Having a pool at home is a wonderful thing. After all, a swimming pool serves as a great family hangout as well as a venue for pool parties with friends and relatives. With a pool, you can have a relaxing dip, or have a full-body workout anytime in the comfort of home.
Living in a location around Sydney, though, means you’re often only able to use your pool comfortably for about half of the year or so. Pool heating can significantly change this, and help extend the time for using your pool. Moreover, having a heated pool amplifies the therapeutic effects of swimming. It also eliminates the possibility of kids and elderly swimmers getting cold.
Reasons why you may need a pool heater
Aside from the obvious, there are a couple of reasons why getting a pool heater installed would be a practical decision for you:
- You and your family don’t like swimming in a cold pool.
- You want to enjoy your pool for longer, even when the cold season sets in.
- You’re hoping to increase the value of your pool and property.
- Your pool is rarely exposed to the sun directly.
- You prefer or only have time to swim early in the morning or late in the day when the sun isn’t out.
- You’re a spontaneous swimmer, and want to be able to jump in anytime without having to worry about suffering from the chills.
After justifying your need for a swimming pool heater, your next concern would be pool heating options. How do you heat your pool, and which of the options should you choose?
The three different types of pool heaters
When it comes to heating your swimming pool, there are three types of heaters you can choose from: gas-powered, electrical and solar.
Considered the most expensive pool heating method, gas is also the most reliable and effective. It can maintain the temperature of your pool water at almost any temperature, any day of the year.
You can use either natural gas or liquid propane as fuel. With a gas heater, you needn’t depend on sunlight (which may be weak during cold, cloudy days). It also does not depend on the air temperature the way that a heat pump would.
If you have a pool and spa combination, a gas heater would be your best bet. Spas require that the water temperature be maintained at a comfortable temperature conducive to relaxation. Since they are primarily used for hydrotherapy and are meant to relieve aches and pains and alleviate the condition of muscular injuries, temperature stability is important. A gas heating system is also able to heat water quickly so it works great for those times when you need to use your pool in a hurry.
There are some downsides to using a gas heater, though.
First of all, gas is not a clean energy form. It is unsustainable and harmful to the environment. Gas is also expensive, so if you choose it, be prepared for high fuel costs. What some pool owners do is to use a gas heater as a backup system for their solar heater when there is not enough power stored in the solar collectors.
Common problems encountered with gas heaters and how to address them:
- When the pilot won’t light, you need to check if the gas pressure is normal. You also need to ensure that there is no blockage in the vents.
- If the heat pump won’t light up, check if the heater switch is on. Also, check if the thermostat setting is at a higher temperature than that of the pool water.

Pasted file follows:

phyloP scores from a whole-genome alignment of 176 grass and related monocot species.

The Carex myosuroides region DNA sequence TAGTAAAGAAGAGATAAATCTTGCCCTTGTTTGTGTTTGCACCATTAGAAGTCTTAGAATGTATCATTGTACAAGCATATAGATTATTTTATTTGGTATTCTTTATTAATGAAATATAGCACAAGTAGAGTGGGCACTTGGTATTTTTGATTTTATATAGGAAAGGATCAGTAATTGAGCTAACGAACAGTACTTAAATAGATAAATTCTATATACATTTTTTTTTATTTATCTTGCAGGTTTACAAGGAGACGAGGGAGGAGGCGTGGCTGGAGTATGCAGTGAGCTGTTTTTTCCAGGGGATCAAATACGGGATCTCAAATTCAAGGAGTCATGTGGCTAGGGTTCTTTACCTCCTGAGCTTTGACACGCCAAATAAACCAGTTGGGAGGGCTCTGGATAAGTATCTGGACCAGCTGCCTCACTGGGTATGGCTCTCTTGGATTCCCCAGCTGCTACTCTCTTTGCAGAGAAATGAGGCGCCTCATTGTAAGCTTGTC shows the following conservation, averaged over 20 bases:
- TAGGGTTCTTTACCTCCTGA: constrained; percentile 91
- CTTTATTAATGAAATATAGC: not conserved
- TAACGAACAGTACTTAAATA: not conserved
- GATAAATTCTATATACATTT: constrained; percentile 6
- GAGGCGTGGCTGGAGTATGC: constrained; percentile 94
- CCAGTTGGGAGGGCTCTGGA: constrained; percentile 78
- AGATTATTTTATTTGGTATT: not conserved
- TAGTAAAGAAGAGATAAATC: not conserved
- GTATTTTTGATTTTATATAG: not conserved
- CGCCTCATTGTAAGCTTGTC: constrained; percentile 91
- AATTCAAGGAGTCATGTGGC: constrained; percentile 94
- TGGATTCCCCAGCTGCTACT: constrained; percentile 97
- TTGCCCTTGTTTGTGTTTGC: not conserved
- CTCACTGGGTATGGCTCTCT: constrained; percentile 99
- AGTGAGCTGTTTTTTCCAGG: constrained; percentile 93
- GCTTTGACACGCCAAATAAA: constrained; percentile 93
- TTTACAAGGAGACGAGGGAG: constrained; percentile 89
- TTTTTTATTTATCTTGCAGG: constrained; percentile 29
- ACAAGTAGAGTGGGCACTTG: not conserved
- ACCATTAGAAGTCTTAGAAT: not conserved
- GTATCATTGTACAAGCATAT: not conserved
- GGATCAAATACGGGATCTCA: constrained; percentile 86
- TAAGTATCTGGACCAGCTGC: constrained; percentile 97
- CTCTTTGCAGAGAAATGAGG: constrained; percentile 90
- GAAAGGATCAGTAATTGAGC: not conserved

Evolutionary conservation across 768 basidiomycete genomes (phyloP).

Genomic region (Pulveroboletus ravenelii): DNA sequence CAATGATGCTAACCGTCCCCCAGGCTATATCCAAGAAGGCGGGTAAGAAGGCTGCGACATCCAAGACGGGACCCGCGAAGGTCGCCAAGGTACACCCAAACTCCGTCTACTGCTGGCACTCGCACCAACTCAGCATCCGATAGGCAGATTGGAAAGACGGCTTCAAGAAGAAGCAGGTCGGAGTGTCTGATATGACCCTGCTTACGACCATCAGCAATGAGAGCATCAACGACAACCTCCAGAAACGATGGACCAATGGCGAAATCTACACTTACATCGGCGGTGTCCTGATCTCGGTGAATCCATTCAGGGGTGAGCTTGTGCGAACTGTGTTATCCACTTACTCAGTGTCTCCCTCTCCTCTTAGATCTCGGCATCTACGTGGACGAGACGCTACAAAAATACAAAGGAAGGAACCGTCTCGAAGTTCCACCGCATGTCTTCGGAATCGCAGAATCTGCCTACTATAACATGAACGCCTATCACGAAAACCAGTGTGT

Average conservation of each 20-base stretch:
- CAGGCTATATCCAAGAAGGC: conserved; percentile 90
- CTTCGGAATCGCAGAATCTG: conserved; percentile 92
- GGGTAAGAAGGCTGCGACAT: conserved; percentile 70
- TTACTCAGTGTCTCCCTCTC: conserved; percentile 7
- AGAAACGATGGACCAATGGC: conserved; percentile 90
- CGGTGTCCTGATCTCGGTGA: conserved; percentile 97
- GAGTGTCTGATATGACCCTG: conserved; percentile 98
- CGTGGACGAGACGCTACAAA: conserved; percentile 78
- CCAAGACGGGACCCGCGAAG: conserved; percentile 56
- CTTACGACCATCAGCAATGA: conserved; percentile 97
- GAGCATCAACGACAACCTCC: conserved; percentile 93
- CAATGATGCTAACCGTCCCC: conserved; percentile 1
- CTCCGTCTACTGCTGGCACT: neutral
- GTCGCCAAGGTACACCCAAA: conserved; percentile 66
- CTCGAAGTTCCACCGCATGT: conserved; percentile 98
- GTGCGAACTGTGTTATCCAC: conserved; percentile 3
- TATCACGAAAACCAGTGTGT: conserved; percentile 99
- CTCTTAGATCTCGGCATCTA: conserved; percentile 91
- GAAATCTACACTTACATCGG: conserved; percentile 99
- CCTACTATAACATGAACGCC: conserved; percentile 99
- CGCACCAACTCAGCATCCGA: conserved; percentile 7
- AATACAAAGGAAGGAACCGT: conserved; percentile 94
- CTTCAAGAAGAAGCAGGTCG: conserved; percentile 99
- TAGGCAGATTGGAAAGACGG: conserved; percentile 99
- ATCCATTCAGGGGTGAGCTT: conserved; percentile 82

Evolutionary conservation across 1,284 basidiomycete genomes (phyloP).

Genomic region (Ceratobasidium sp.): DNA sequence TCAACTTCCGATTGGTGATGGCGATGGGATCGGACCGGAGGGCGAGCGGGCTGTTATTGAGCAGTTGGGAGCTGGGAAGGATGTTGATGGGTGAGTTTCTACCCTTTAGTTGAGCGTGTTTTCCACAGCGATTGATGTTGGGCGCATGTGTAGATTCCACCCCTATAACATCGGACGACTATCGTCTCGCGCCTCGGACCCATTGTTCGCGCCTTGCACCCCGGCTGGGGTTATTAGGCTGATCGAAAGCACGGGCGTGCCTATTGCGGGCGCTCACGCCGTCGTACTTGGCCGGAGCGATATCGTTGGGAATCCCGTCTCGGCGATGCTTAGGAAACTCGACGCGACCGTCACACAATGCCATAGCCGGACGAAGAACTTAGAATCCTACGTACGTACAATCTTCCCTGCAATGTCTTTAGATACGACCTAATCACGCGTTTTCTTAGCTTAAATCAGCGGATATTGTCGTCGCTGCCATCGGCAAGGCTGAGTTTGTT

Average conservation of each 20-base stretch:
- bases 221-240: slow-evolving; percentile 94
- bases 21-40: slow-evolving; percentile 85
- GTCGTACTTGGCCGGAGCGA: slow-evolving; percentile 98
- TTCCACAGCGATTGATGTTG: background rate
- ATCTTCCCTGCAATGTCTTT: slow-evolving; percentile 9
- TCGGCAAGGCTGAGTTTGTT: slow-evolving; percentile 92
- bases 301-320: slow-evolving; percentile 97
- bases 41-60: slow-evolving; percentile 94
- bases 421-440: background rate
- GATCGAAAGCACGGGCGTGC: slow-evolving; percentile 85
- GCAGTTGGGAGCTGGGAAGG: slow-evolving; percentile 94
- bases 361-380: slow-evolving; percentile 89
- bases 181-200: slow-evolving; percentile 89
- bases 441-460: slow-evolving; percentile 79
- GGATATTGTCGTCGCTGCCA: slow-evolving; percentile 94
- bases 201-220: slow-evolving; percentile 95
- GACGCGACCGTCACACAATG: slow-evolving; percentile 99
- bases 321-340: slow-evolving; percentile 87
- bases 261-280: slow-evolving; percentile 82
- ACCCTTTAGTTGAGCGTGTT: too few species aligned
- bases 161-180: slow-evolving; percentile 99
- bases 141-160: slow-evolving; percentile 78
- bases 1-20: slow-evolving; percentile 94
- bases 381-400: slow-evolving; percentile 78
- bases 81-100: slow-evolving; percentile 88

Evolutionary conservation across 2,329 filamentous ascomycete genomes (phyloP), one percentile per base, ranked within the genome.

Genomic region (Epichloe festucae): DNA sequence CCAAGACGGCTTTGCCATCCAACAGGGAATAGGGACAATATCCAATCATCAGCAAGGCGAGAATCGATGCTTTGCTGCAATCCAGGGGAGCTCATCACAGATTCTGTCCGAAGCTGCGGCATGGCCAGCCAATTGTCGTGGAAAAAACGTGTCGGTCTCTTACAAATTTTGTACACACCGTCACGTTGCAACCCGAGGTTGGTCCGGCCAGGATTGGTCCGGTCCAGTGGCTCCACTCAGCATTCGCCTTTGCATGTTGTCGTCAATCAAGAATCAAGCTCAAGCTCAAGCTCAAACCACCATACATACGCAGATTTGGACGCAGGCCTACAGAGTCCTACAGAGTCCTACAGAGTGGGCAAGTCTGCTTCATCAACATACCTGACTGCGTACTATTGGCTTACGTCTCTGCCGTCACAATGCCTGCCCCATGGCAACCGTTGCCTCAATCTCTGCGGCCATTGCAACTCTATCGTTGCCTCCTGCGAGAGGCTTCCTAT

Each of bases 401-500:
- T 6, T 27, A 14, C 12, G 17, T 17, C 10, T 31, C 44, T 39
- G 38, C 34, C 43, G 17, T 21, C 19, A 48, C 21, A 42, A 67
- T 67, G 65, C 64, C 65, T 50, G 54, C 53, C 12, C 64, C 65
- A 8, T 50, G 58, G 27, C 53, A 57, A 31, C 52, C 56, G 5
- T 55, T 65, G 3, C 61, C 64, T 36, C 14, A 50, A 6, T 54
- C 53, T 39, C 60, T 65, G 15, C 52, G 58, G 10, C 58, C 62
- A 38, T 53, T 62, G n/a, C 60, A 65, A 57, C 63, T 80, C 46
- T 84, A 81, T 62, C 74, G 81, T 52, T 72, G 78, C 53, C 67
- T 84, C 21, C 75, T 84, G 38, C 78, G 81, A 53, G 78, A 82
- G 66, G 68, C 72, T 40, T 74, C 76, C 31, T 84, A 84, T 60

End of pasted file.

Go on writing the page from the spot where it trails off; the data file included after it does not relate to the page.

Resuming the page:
- If it seems that the water is not warming enough, make sure that the thermostat is at the correct setting for the temperature you want. If it’s a new heater, it may also be that the heater you are using is not the right size for your pool. However, if these are not the issues, you will need to get your heater checked for internal faults.
- For a leaky heater, the first thing you need to do is to check the connections, as well as the gaskets. See if anything is damaged, and get them replaced. If this is not the case, you may need to have the heat exchanger checked as pool chemicals and very low temperatures can damage it. However, if the leaking happens while the burner is lit, the problem may be caused by too much air flow or condensation build-up. Either way, don’t try to fix it yourself and get a professional technician to look into the problem.
- If the pool water becomes rusty, it may be due to the corrosion of heater elements. Pool chemicals can cause rusting so always make sure to check if the pool chemicals you use are in balance.
Heat pumps are a popular choice among Australian pool owners. What a heat pump does is reuse energy from the air, thereby making them a cost-effective solution to your pool heating requirements. A fan collects heat from the air and runs it over the evaporator coil and then through a heat exchanger, which then warms the pool water it passes through.
An electrical heating system can be a better choice over, say, a solar heater. However, this also depends on the climate in your location. Unlike solar collectors, a heat pump can continue collecting heat from the air even at night or during cloudy weather. It can also heat pool water much faster than a solar heating system could.
Some disadvantages of using a heat pump include the need for a dedicated or separate power line, and at least a 40-amp breaker. This, of course, depends on how big the pool heat pump is. Based on this setup, using a heat pump does require a substantial amount of electricity. They are more expensive to run and less eco-friendly compared to solar heaters.
When compared to a gas heater, an electric pool heating system can only give a slight increase in water temperature. However, heating costs are normally 50 to 75 per cent less expensive than those of a gas heater.